The International Monetary Fund has just published its annual “Staff Report” on Britain’s economy. It makes for grim reading. The IMF projects that Britain’s national debt will grow from 43% of GDP in 2007/08 to 73% of GDP in 2009/10. Its budget deficit in 2007/08 was 2.4% of GDP. By 2009/10, it will be 12.8%. And even those projections, though more pessimistic than the government’s widely-panned forecasts, may be too optimistic: the most recent public borrowing figures show that the pace of borrowing is accelerating as revenues fall.

All due to the recession, you say? Not so, say both the government and the IMF: “the structural component of the deficit is almost 10 percent of GDP, or about four-fifths of the total deficit in 2009/10.” In other words, the reason Britain is running such a large deficit is not to balance out the recession, or because of the decline in revenues. It’s because since 2002, expenditures have grown steadily faster than receipts.

The IMF – like a recent OECD study – peppers its Report with opaque but dire warnings about what may happen if Britain fails to restore public spending discipline. As the IMF puts it:

The sharp increase in public sector borrowing and contingent government liabilities, together with continued financial sector fragility, are significant vulnerabilities. If there was a renewed and abrupt loss of confidence, possibly triggered from outside the UK, it could spark further financial sector instability, undermine faith in fiscal sustainability and unhinge inflation expectations, thus disrupting domestic and external stability. Although the probability of such a crisis is low, its impact could be substantial, highlighting the need for credible and consistent policies to limit downside risks and strengthen market confidence.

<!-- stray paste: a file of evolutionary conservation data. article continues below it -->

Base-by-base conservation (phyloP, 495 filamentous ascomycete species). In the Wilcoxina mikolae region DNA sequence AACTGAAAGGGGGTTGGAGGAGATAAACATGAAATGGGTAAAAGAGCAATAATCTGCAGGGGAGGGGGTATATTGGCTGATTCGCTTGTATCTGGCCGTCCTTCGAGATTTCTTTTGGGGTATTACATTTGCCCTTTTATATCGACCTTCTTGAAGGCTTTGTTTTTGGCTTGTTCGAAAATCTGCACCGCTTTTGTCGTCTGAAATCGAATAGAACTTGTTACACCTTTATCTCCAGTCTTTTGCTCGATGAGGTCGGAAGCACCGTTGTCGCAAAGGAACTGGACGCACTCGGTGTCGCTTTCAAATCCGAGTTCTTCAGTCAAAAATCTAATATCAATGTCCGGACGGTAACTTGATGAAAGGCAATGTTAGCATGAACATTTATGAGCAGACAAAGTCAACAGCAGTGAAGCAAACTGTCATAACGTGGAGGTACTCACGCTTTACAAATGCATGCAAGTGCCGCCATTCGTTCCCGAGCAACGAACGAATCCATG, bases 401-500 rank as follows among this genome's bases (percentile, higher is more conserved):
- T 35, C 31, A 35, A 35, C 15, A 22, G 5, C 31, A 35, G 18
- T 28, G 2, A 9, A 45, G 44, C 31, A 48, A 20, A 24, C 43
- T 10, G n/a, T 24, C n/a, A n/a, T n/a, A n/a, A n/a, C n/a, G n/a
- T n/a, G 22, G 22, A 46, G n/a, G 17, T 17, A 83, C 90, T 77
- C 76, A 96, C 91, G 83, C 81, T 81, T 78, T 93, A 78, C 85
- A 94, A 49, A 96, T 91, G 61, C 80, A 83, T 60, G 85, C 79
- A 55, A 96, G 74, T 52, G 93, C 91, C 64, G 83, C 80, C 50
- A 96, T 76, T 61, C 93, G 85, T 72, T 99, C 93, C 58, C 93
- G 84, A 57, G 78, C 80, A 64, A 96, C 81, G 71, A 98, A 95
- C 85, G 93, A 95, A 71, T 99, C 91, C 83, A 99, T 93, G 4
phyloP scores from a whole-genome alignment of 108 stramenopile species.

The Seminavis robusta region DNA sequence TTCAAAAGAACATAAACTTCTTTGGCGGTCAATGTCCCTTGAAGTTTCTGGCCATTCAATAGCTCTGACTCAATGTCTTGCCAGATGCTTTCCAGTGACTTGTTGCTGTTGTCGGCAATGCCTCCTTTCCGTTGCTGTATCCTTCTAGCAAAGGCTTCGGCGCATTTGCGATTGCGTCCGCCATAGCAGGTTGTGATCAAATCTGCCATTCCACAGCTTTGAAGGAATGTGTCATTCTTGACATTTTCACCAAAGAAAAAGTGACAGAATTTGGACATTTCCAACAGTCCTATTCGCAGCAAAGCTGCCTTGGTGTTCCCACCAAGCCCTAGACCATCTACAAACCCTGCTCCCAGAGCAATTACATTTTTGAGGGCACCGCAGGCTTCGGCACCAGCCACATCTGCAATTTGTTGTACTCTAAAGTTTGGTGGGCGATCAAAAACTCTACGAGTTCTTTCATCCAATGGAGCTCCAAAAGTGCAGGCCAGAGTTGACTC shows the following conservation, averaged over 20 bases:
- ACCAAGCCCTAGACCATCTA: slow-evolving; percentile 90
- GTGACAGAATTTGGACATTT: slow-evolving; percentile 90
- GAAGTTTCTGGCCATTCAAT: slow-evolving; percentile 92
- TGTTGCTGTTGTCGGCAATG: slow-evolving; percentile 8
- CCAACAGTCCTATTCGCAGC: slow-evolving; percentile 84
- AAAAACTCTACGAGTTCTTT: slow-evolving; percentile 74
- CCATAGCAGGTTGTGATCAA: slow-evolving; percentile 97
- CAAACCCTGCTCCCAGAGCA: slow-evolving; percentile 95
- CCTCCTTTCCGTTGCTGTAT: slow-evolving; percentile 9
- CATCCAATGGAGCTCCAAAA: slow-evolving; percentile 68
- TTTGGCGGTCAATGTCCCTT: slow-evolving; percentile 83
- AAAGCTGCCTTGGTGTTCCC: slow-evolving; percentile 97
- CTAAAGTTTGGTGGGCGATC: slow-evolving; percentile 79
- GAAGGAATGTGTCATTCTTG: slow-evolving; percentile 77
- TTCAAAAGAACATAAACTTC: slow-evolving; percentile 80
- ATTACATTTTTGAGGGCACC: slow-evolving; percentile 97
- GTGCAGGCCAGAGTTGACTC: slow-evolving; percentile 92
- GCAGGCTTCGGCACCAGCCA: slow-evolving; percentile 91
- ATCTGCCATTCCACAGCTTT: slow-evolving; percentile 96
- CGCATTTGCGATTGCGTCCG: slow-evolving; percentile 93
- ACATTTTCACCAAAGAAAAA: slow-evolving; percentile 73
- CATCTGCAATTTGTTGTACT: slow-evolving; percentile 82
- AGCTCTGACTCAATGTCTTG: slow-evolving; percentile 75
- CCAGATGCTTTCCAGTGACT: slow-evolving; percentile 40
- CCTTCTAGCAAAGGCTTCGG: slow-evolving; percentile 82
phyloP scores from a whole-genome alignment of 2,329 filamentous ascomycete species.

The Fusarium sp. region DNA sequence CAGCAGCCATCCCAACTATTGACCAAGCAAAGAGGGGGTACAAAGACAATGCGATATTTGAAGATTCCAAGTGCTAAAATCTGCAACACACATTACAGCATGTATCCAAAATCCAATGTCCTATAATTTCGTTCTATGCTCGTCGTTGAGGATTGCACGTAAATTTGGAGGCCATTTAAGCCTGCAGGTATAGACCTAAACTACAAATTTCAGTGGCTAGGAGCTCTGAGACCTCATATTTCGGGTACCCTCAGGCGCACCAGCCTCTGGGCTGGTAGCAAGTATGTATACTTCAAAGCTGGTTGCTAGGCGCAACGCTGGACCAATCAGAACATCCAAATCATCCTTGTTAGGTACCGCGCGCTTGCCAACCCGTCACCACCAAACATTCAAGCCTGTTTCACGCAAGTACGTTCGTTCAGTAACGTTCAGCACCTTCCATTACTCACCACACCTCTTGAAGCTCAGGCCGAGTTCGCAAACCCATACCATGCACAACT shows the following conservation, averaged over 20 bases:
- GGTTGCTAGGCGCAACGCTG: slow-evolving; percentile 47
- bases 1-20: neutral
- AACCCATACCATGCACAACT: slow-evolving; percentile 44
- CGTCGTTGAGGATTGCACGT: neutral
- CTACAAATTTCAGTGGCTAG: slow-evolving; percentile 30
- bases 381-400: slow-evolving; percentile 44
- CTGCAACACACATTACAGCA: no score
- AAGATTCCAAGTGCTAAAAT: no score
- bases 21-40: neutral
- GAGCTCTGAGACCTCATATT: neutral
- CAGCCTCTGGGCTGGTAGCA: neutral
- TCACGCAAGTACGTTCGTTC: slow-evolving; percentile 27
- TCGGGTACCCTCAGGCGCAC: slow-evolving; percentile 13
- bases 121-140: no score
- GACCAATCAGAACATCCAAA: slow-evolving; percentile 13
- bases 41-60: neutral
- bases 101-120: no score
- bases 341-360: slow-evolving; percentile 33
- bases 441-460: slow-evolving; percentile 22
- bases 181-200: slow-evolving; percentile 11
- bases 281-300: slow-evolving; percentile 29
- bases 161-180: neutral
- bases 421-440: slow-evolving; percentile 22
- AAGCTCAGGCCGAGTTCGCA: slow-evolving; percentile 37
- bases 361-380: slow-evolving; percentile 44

So how to reduce the deficit? One answer is to increase taxes. The IMF, instead, points out that, “although changes in revenue and expenditure contribute to closing the fiscal gap, expenditure restraint brings about longer lasting and larger adjustment episodes, which are more successful in achieving a debt stabilizing fiscal position.”

In short, if you want to balance a budget, the first thing you have to do is to stop spending so much. This keeps the hole from getting deeper and reduces the burden on the private sector. The only trick is summoning up the will to say no. Perhaps that’s why, with the Tories up by double digits in most polls, the IMF notes, coyly, that “elections tend to increase the likelihood of entering a consolidation episode.” If only we could say the same about the U.S.:  if the election of Barack Obama produced anything, it most certainly was not a fiscal “consolidation episode.”